zakary’s review published on Letterboxd:
"I'm the protagonist"
Tenet is absolutely the weirdest and wackiest movie I've ever watched in a cinema, for all the right fucking reasons; this film to quote Travis Scott, is FIRE.
from the first literal (and very loud) startling bang to the last emotional beat the film leaves lingering on; once you're along for this ride, you're on it for 149mins with absolutely no stopping.
the protagonist is effortlessly cool, to me he's just literally james bond with a modern and more realistic flair, and JDW absolutely nails it with every scene he's in, and knowing he did most of his own stunts for the incredibly creative inverted fight scenes enhance the sheer quality of his excellent performance.
his screen presence is commanding and every time he's on screen, you can't help but smile. he is (no pun intended, the perfect protagonist in this time bending thriller.)
from the first minute (at least 40 secs into the film it gets LOUD), there are some incredible moments of white knuckled tension that are simply relentless, accompanied with that pulsating, loud, bassy score you have heard in the trailers from Ludwig Goransson.
my only real gripe here is that pretty much all those breathtaking moments of creative violence and action were shown in the promotional material unfortunately which left little element of surprise when watching the movie.
surprisingly enough, the instrumental for Travis Scott's soundtrack song The Plan (including Travis's autotuned "ooo") is an ongoing score cue used in the film, acting as the "theme" of the film used mostly during the fight scenes and over the end credits.
and despite what people already think after hearing the song without watching the film, it genuinely works. (it's not just the end credits theme as people speculated) i hope it earns him an Oscar nod, along with Ludwig's score.
with that bassy, incredibly immersive score from goransson and those fragrant autotuned falsetto notes from Scott however, a thing I've seen people note when they've watched the film is the sound mixing issue with the dialogue levels.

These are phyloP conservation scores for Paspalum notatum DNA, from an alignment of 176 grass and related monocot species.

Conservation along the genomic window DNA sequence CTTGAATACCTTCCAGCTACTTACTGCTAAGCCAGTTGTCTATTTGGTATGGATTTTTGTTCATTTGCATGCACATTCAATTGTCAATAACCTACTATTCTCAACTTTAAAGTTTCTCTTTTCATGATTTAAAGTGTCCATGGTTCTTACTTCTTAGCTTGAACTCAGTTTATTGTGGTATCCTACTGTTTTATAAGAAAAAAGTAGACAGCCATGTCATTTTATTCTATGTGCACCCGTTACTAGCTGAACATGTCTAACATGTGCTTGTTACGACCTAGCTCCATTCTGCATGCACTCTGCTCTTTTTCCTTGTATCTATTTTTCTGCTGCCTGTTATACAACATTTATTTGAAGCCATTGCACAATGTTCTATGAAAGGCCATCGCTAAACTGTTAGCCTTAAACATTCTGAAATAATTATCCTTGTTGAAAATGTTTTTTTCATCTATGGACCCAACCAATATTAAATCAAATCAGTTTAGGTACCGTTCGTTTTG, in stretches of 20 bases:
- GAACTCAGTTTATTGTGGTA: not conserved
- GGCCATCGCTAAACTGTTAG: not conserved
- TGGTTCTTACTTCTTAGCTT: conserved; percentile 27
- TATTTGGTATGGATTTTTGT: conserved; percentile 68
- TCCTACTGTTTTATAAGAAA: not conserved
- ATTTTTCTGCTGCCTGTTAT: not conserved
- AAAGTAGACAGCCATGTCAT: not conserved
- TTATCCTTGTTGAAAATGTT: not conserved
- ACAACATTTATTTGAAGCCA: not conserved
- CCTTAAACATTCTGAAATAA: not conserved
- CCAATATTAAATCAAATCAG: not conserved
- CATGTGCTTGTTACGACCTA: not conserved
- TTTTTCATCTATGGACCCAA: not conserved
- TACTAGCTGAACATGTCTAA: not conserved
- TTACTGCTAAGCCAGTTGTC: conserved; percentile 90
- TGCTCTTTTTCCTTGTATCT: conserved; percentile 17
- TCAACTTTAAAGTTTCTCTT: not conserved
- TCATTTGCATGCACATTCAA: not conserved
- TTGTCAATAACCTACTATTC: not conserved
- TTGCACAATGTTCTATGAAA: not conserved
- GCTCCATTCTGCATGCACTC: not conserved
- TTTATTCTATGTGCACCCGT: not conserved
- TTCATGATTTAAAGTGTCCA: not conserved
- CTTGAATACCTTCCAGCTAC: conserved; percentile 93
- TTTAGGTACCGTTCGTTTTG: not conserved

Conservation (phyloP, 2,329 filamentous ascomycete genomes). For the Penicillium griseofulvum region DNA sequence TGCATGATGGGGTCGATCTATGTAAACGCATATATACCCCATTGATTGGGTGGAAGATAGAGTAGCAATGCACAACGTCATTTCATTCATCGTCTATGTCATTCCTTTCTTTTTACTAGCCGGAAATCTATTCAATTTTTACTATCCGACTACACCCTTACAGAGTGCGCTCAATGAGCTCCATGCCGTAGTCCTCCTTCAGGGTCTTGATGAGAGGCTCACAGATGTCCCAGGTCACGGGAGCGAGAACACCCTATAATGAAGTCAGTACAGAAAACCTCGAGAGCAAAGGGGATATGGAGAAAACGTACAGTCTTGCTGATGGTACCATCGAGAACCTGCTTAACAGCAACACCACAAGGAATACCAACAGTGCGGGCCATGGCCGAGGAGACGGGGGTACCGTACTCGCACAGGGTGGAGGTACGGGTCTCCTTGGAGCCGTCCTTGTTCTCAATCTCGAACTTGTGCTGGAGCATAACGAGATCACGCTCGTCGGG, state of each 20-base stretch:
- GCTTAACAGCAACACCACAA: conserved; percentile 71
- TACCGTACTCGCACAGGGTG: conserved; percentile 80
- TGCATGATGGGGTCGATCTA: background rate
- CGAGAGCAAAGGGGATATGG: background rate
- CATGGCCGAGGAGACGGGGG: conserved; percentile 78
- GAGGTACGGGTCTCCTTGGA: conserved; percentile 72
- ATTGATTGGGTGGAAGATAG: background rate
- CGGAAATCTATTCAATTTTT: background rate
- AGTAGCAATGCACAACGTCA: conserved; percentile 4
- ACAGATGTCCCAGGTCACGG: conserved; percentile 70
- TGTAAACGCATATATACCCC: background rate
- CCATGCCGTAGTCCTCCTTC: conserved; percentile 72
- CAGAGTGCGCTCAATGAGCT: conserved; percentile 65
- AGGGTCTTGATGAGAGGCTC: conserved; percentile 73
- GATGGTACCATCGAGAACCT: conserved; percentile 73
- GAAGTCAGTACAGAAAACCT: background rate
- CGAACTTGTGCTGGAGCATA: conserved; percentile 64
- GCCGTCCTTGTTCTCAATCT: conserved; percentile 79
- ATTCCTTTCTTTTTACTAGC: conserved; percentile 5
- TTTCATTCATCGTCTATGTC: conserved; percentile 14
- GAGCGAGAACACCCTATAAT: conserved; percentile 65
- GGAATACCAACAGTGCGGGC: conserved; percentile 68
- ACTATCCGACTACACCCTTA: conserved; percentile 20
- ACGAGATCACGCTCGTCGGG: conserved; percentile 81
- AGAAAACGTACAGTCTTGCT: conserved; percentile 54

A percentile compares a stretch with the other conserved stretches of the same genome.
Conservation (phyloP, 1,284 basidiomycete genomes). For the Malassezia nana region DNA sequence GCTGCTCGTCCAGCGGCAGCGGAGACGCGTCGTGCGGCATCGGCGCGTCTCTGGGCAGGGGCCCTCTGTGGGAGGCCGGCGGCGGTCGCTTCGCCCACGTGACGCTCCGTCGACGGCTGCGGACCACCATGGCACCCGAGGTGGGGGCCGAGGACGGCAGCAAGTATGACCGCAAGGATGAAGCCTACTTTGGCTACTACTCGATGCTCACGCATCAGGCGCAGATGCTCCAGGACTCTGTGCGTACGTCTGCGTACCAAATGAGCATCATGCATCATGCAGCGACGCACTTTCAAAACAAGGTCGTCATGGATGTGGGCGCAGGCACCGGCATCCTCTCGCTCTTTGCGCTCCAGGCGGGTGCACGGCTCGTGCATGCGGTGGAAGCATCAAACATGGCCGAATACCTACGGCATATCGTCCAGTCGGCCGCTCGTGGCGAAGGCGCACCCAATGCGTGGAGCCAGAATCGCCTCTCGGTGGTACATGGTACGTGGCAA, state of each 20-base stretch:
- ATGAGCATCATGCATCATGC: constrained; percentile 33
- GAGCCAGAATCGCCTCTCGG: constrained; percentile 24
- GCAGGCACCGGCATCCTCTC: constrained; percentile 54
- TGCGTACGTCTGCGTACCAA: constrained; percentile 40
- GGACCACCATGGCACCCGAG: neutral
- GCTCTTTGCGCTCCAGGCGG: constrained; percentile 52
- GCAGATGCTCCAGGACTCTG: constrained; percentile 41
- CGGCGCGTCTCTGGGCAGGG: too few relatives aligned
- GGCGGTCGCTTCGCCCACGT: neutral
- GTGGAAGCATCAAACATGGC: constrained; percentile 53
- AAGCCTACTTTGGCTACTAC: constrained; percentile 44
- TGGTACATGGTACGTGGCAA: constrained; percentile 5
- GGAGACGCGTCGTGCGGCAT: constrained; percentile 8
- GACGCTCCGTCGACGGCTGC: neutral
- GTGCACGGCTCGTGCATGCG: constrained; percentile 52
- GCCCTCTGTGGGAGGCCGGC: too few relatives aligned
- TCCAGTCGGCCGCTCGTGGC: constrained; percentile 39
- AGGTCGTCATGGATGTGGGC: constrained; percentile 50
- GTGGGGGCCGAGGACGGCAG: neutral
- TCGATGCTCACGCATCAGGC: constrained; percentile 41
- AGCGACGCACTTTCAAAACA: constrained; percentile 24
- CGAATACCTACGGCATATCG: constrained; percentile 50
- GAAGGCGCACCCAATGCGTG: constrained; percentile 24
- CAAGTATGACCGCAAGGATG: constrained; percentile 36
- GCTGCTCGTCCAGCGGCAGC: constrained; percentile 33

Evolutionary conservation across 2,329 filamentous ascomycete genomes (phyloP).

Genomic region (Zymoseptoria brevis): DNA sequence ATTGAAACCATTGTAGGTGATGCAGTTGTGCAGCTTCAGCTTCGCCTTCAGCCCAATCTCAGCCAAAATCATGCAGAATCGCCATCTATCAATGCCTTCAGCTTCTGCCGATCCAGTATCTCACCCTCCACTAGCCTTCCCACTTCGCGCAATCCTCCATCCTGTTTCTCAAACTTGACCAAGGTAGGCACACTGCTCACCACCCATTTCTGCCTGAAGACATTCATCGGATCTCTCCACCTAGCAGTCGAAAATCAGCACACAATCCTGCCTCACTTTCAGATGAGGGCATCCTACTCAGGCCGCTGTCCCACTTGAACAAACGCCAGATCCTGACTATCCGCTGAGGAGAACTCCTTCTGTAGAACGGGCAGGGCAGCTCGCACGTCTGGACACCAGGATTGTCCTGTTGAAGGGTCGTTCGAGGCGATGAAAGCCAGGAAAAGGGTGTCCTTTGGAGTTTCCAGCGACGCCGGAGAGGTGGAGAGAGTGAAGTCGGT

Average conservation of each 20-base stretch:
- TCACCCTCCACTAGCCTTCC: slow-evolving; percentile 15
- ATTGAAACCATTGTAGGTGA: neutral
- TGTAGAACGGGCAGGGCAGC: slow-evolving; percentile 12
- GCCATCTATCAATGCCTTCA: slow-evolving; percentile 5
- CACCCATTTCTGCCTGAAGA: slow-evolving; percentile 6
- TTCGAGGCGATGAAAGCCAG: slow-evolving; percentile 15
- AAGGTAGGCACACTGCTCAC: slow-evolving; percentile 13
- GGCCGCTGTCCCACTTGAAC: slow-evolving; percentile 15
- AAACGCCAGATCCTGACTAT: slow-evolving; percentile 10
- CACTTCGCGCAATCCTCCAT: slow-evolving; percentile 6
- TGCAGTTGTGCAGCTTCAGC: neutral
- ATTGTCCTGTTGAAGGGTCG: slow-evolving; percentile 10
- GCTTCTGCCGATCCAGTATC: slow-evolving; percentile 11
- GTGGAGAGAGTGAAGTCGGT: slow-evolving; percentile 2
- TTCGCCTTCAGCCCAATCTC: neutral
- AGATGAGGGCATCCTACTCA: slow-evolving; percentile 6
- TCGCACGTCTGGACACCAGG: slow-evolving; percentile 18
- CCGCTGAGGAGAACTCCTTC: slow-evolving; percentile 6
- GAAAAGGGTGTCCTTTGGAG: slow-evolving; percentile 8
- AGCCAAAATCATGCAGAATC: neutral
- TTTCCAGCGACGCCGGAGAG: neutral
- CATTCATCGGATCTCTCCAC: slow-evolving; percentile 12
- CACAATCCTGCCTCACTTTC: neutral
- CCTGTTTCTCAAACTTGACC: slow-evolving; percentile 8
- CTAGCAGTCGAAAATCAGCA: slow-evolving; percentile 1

this is a big issue for some real pivotal scenes in particular, and unfortunately it was very noticeable and should definitely be looked into by Warner Bros because this is a movie you really CANNOT miss a second of, and when the dialogue level is mixed significantly low to what the score is, it is very difficult to understand which makes the complexities of the narrative all the more harder to follow.
if there was ever a time to add a stunts category at the Oscars, now would definetly be a good time because those inverted fight sequences are absolutely a marvel to behold especially in that third act.
hoyte van hoytema's intimate and breathtaking cinematography enhances them so much. hoyte gives the characters little to no space to move around freely within certain shots, because that is simply how Nolan intends to make the audience feel exactly how the character feel.
there is no time to stall or time to reflect on what you've seen, there is only the importance of the mission. time is slowly running out for these characters and Nolan never relents.
from the very get go the characters are placed into a "twilight world" of intense danger and that is shown not only through performance, but through the score acting like a lingering villain, the expert direction and at times claustrophobic cinematography.
i cannot wait to see this again.
this requires multiple viewings, & a lot of attention, because in my opinion tenet is an incredibly intelligent film with an intricate, unique narrative that needs to be experienced.
the espionage label does read like a james bond film but goes way beyond a conventional spy thriller with more panache and flair than any of the spy films I've ever seen.
with a much more original story with thought provoking ideas and great execution, it still leaves room for more which I hope is to come because to me, this felt like the beginning to another trilogy.
the story is a little confusing in some aspects, but with complete undivided attention you'll begin to pick up on more fragments of the narrative seeds that were planted from the first scene, and the seeds that Nolan continues to plant until the final twist of sorts.
the ending is a true head scratcher of sorts and will leave audiences very divided as it already has done critically, but this is christopher nolan we're talking about here remember. but this ending was a lot more difficult to fully grasp until a few pieces of the early story fit together in my head.
i know this was a real thinker, because i stayed completely silent as the credits rolled with travis scott's theme playing over them and as i exited out of the fire exit, my exact words to my pals were:
"what the fucking hell did I just sit through, and when can I watch it again"
i can safely say that cinema AND Nolan are back.
and with a BANG.